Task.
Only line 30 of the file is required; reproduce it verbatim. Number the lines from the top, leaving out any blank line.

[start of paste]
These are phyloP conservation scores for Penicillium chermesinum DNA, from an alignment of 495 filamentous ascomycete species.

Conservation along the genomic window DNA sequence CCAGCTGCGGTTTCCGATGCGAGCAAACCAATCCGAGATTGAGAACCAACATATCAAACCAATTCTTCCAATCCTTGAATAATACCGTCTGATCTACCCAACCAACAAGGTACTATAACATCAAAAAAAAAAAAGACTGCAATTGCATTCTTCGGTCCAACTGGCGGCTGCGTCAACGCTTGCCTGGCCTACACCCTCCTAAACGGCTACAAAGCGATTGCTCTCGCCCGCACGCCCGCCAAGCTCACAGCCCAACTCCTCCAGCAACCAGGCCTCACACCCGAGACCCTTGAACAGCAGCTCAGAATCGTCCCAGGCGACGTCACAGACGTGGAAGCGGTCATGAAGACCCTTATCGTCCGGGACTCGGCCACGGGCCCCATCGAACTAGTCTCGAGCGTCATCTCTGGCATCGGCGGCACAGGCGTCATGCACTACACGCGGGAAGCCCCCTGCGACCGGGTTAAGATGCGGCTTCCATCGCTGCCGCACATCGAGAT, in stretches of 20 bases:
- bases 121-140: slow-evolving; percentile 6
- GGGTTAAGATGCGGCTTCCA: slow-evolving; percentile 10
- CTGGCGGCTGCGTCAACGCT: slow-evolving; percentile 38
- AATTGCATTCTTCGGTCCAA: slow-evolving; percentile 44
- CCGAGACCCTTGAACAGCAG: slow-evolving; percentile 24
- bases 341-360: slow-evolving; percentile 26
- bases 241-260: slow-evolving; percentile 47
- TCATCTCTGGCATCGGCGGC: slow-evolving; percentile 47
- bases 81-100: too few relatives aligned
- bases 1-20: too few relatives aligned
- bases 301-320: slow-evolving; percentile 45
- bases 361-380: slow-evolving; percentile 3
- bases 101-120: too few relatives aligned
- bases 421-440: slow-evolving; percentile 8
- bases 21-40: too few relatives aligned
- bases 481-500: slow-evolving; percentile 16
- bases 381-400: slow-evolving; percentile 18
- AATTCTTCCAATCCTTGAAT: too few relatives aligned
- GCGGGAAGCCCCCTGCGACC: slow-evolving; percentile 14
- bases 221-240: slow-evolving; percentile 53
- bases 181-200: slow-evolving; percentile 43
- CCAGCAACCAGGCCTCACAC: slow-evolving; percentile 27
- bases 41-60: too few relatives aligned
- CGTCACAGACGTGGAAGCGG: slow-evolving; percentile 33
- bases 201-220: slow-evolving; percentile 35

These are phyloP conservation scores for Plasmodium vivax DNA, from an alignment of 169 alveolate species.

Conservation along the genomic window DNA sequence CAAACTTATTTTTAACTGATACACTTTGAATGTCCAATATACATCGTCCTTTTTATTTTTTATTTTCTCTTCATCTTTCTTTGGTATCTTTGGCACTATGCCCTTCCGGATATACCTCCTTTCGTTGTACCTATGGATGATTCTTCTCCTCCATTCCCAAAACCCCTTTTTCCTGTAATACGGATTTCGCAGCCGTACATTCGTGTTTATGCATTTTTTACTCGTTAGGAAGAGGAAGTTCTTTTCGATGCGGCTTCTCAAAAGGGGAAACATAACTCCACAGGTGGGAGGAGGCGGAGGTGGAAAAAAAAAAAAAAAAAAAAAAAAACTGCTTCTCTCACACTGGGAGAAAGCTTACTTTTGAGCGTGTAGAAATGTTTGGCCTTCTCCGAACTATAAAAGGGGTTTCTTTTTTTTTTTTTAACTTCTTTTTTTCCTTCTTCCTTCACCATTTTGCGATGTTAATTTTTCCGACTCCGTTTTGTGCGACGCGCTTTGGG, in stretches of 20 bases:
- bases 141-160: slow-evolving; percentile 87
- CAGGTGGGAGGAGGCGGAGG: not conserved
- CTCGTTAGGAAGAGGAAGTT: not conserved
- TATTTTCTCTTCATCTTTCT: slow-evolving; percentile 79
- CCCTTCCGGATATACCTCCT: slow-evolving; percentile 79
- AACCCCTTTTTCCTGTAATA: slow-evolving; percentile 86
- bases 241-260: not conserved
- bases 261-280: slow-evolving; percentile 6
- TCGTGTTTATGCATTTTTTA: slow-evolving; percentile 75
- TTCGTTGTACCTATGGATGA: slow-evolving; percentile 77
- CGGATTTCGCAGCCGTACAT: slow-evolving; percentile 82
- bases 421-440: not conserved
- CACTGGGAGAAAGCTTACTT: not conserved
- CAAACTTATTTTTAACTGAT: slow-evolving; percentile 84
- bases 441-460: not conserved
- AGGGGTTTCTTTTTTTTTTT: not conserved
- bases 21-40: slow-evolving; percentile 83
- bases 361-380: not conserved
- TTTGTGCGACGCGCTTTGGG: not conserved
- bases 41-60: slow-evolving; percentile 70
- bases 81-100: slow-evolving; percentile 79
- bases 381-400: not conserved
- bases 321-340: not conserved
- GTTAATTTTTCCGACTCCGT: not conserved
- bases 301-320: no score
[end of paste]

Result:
- bases 141-160: slow-evolving; percentile 87